I recall hearing Howard Schultz's reason for buying back his controlling ownership of Starbucks. Basically, corporate shareholders focused on endless expansion, opening more stores and developing new products, all in pursuit of ever-increasing quarterly profits and shareholder prices. While Wall Street will always take that route, sometimes purists like Schultz realize most of us just want a good cup of coffee. Writer and public intellectual William F. Buckley once said, "A conservative is a person who stands athwart history, yelling ‘Stop!’"

These days we have far too few people like Buckley, Shultz, Nash, and even Buddie Black who ask whether this innovation or that development is actually such a good idea.

Wednesday, October 27, 2021

Listen to the Trees, and read about them, too.

Laura Miller's writing on books for Slate is always engaging as well as thoughtful, informative, and even surprising. Her latest piece on all the trees in books lately is a perfect example of this:

In the penultimate episode of Ted Lasso’s second season, junior coach Nate is feeling shirty, complaining to his co-workers that Ted, the head coach who gave him a chance when everyone else overlooked him, is taking credit for Nate’s brilliant ideas. Coach Beard looks up from the book he’s reading and remarks, “We used to believe that trees competed with each other for light. Suzanne Simard’s fieldwork challenged that perception, and we now realize that the forest is a socialist community. Trees work in harmony to share the sunlight.” Coach Beard’s choice of reading material—Merlin Sheldrake’s Entangled Life: How Fungi Make Our Worlds, Change Our Minds & Shape Our Futures—is partly an in-joke. (In an earlier episode, Beard accidentally got high on mushroom tea.) But it’s also a nod to the role subterranean fungi play in linking the roots of forest trees to one another, forming what one of the first journals to print Simard’s research called the “Wood Wide Web.”

From this fun introduction, Miller dives headfirst into the myth and reality of the wisdom of the trees ... and perhaps the Lorax. But this piece also scrutinizes the claims and thoroughly investigates the messages from the many popular books touting anthropomorphism of the world's tallest inhabitants. And she arrives at a satisfactory conclusion with a bit of her own personal insight and experience.

As someone who takes a walk in the woods almost every day to get a break from all that, I’ve found that the thing I love most about trees is how different they are from human beings. They are still, slow, unfathomable, quiet. What a marvel to share the world with beings so alien, whose experience, if it can even be called that, I’ll never truly grasp. I find their otherness calming, it’s true, but I don’t expect them to teach me anything. Just getting this chance to coexist with them is a blessing worth fighting for. And besides, what’s the point of looking around you if all you really want to see is yourself?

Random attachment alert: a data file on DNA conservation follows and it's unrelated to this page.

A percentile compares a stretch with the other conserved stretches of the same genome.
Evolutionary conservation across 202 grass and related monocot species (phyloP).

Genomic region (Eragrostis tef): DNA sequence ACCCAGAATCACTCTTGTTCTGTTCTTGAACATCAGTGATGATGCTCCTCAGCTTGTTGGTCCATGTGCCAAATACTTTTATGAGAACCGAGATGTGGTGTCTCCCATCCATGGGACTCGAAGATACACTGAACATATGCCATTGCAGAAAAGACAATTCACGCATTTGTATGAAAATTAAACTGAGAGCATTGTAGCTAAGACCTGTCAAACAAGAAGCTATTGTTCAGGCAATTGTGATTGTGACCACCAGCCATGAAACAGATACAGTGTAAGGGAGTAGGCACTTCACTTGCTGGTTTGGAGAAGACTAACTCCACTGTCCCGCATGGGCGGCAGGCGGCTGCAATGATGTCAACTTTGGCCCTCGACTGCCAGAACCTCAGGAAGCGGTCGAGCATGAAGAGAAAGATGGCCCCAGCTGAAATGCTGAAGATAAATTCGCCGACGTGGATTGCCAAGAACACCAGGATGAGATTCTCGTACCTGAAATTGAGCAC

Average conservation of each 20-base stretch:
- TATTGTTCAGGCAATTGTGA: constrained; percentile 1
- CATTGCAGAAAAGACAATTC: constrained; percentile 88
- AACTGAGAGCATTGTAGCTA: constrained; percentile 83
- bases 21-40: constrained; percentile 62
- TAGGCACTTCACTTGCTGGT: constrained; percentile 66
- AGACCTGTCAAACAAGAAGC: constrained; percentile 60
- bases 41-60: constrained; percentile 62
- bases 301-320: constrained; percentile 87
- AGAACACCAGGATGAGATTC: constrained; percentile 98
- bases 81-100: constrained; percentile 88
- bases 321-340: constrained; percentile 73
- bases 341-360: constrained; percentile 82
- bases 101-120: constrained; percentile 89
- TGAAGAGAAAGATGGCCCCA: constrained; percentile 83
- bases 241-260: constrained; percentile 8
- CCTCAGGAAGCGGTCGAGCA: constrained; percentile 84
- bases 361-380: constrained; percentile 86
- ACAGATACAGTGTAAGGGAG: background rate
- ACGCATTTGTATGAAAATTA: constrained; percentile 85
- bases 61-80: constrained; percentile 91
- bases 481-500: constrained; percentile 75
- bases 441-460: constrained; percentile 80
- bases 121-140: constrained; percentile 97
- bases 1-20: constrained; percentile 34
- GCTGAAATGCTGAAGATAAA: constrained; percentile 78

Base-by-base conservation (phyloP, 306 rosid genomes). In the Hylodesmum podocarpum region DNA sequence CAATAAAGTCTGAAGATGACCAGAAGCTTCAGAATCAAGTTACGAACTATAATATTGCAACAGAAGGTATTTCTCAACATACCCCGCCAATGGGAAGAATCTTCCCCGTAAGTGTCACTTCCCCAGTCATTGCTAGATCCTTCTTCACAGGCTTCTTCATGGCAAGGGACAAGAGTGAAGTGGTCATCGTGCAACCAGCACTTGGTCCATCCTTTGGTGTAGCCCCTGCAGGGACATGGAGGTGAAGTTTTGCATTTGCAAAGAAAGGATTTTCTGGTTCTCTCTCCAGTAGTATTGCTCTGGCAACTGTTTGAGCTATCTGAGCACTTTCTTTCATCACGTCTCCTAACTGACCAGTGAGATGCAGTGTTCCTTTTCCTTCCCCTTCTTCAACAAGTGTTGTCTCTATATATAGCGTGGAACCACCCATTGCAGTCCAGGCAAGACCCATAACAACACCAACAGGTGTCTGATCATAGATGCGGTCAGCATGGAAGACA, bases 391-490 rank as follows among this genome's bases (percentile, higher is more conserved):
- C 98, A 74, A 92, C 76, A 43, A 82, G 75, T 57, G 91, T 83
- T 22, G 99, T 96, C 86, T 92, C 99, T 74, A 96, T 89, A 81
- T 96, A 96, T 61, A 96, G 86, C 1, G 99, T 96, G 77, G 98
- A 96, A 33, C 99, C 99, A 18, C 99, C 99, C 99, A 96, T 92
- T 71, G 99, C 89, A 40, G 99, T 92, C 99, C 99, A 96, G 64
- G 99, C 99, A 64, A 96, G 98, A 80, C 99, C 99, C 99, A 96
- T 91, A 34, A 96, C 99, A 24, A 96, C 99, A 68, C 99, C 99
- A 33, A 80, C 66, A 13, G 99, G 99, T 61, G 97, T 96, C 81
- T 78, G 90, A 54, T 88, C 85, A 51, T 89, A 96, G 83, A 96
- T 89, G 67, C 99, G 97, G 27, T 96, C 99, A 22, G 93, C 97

Thursday, October 21, 2021

No Better Time

This week's column for The Villager:

Stadium seating in movie theaters, wheeled luggage with extendable handles, and UV-protection swim shirts -- where was all this genius when I was growing up?

Seriously. Sometimes I ponder many of the modern conveniences we have, from refrigeration to smartphones to jetliners, and I marvel at the creativity and industriousness of the human race. The design, invention, and production of advanced technology, including smartphones and computers and microprocessors, certainly required a great deal of research and development, much of which had to grow from previous achievements. Clearly, many of our conveniences are the results of "standing on the shoulders of giants.” On the other hand, other comforts of modern life are simply a result of someone noticing a better way of doing things.

For example, something as simple and obvious as tiered stadium-style seating in a movie theater seems like such a no-brainer. Yet, having memories of being a child in the 1970s and literally being forced to view a movie through the gap between the shoulders of two adults sitting in front of me, I still wonder why it took so long to figure that out. I feel the same way about wheeled luggage, which is practically indispensable now and makes cruising down the airport concourse a walk in the park. Do you have memories of lugging awkward heavy suitcases prior to the wheeled cart? Remember the luggage carts in the airport? Who was the genius who finally said, "Enough! I'm putting wheels and a handle on this."